Aware of Kurosawa’s genius, two American film icons teamed up to help him secure funding and proper promotion in America for the release of Kagemusha. George Lucas and Francis Ford Coppola financially backed him at first and served as executive producers in order to introduce him to Western audiences the proper way.

George Lucas FactsGetty Images

25. End of an Era

Most samurai films are set in the Tokugawa era (1600-1868) of Japanese history, therefore the stories told frequently take on the role of dealing with the end of the feudal era. Since the Tokugawa era was peaceful, wandering ronin sprouted up as they had no bato fight and were faced with the themes of alienation and coming to terms with a change in society. They also display the issues of inequality and stratification of classes during the era.

Samurai warrior in armor - between 1901-1906New York Public Library, Picryl

26. Blind Samurai

There are many staple characters in the samurai genre. Zatoichi is one of the most famous and is a master swordsman who is blind and works as a masseur. Another blind samurai is the female fighter Oichi, the Crimson Bat.

Samurai Films factsFlickr, Ethan Marcotte

27. Conflicting Ideals

The main theme of most samurai films is the confrontation of the samurai ideals: ninjo and giri. Ninjo is the human moral obligation to do what is right, while giri is the samurai obligation of loyalty to their clan.

Japan FactsShutterstock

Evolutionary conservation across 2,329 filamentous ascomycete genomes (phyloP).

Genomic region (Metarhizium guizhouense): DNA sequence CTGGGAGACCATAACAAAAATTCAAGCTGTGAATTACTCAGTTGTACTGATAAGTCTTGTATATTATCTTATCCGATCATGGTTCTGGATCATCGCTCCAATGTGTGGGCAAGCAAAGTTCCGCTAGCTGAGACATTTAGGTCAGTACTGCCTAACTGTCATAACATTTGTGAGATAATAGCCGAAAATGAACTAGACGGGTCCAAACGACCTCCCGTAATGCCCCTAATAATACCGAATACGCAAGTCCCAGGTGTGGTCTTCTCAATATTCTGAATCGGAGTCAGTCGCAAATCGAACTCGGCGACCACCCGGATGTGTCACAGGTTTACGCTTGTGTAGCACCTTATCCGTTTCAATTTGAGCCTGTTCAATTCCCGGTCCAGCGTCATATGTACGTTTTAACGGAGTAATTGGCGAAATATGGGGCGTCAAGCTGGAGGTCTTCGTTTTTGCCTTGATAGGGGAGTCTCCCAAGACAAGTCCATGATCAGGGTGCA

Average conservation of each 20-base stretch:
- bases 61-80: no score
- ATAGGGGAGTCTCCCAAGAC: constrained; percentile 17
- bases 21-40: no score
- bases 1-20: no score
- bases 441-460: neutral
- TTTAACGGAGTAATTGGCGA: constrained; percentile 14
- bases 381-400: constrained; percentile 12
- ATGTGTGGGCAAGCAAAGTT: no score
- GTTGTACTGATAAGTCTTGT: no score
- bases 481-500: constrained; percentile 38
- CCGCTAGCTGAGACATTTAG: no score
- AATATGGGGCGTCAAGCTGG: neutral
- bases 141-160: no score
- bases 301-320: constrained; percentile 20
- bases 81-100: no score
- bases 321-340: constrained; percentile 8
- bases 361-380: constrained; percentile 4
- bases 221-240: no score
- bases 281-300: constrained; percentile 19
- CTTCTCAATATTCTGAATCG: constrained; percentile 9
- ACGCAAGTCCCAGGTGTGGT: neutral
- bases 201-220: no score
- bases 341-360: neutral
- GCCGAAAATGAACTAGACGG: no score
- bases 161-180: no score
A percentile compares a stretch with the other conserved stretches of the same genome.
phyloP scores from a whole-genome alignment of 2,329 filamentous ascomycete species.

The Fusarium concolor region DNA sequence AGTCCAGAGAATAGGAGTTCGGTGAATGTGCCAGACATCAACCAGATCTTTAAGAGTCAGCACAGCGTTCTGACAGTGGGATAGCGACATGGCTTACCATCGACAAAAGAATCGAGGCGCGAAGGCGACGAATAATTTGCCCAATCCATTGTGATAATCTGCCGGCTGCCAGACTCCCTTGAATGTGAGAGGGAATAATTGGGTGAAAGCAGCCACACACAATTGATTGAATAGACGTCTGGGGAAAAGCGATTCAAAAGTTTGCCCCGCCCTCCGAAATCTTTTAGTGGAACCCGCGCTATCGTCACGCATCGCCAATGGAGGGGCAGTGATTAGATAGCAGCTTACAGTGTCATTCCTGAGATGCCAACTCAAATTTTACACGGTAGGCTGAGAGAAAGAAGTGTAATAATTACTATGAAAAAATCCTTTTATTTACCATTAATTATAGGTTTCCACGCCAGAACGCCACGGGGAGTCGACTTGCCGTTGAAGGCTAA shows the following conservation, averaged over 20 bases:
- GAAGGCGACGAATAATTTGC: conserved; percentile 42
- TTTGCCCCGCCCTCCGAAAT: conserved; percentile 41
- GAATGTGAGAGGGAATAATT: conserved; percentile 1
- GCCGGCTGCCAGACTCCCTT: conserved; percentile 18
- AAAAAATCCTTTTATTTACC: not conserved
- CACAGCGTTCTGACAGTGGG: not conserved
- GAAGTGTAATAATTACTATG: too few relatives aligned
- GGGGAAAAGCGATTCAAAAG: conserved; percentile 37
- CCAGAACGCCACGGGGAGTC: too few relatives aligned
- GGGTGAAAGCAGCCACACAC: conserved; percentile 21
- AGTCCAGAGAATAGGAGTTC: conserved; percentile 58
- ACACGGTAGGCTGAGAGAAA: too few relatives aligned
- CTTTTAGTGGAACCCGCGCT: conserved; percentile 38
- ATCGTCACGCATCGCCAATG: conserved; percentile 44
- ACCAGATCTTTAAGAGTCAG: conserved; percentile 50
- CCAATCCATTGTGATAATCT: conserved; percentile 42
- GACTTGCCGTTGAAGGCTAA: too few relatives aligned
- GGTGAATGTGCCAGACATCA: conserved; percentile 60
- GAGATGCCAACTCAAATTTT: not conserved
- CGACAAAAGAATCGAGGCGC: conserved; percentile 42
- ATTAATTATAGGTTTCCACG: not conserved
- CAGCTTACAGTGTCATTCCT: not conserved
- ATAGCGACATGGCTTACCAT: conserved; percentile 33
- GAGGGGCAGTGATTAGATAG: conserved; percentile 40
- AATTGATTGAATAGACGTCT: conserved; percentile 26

28. Life in China

Toshiro Mifune is one of the most famous and influential actors in Japanese history, but he had an interesting beginning to his life. Born to Japanese Methodist missionaries, he spent his life in China until he was 19 and was drafted into the Imperial Japanese Army.

Samurai Films factsGetty Images

29. Catching a Break

Put into the aviation division, Mifune served in WW2 with the aerial photography unit. He spent his young adult life as a photographer, it wasn’t until he was in his late 20s when a friend secretly entered him into a talent content that he discovered acting. After having impressed some scouts, Akira Kurosawa was convinced by a friend that he had to show up at the event and watch him.

Aly Khan FactsShutterstock

30. Out in the Wild

Kurosawa was enamored by Mifune and quickly made him his muse, even though he was the not the typical, genteel style of a samurai. Instead, Mifune and Kurosawa crafted his characters as a contrasting, brooding samurai. Mifune went through peculiar tactics to achieve his results: For Rashomon, he studied video footage of lions as they roamed the wild.

Samurai Films factsRashomon (1950), Daiei

31. Not Luke’s Father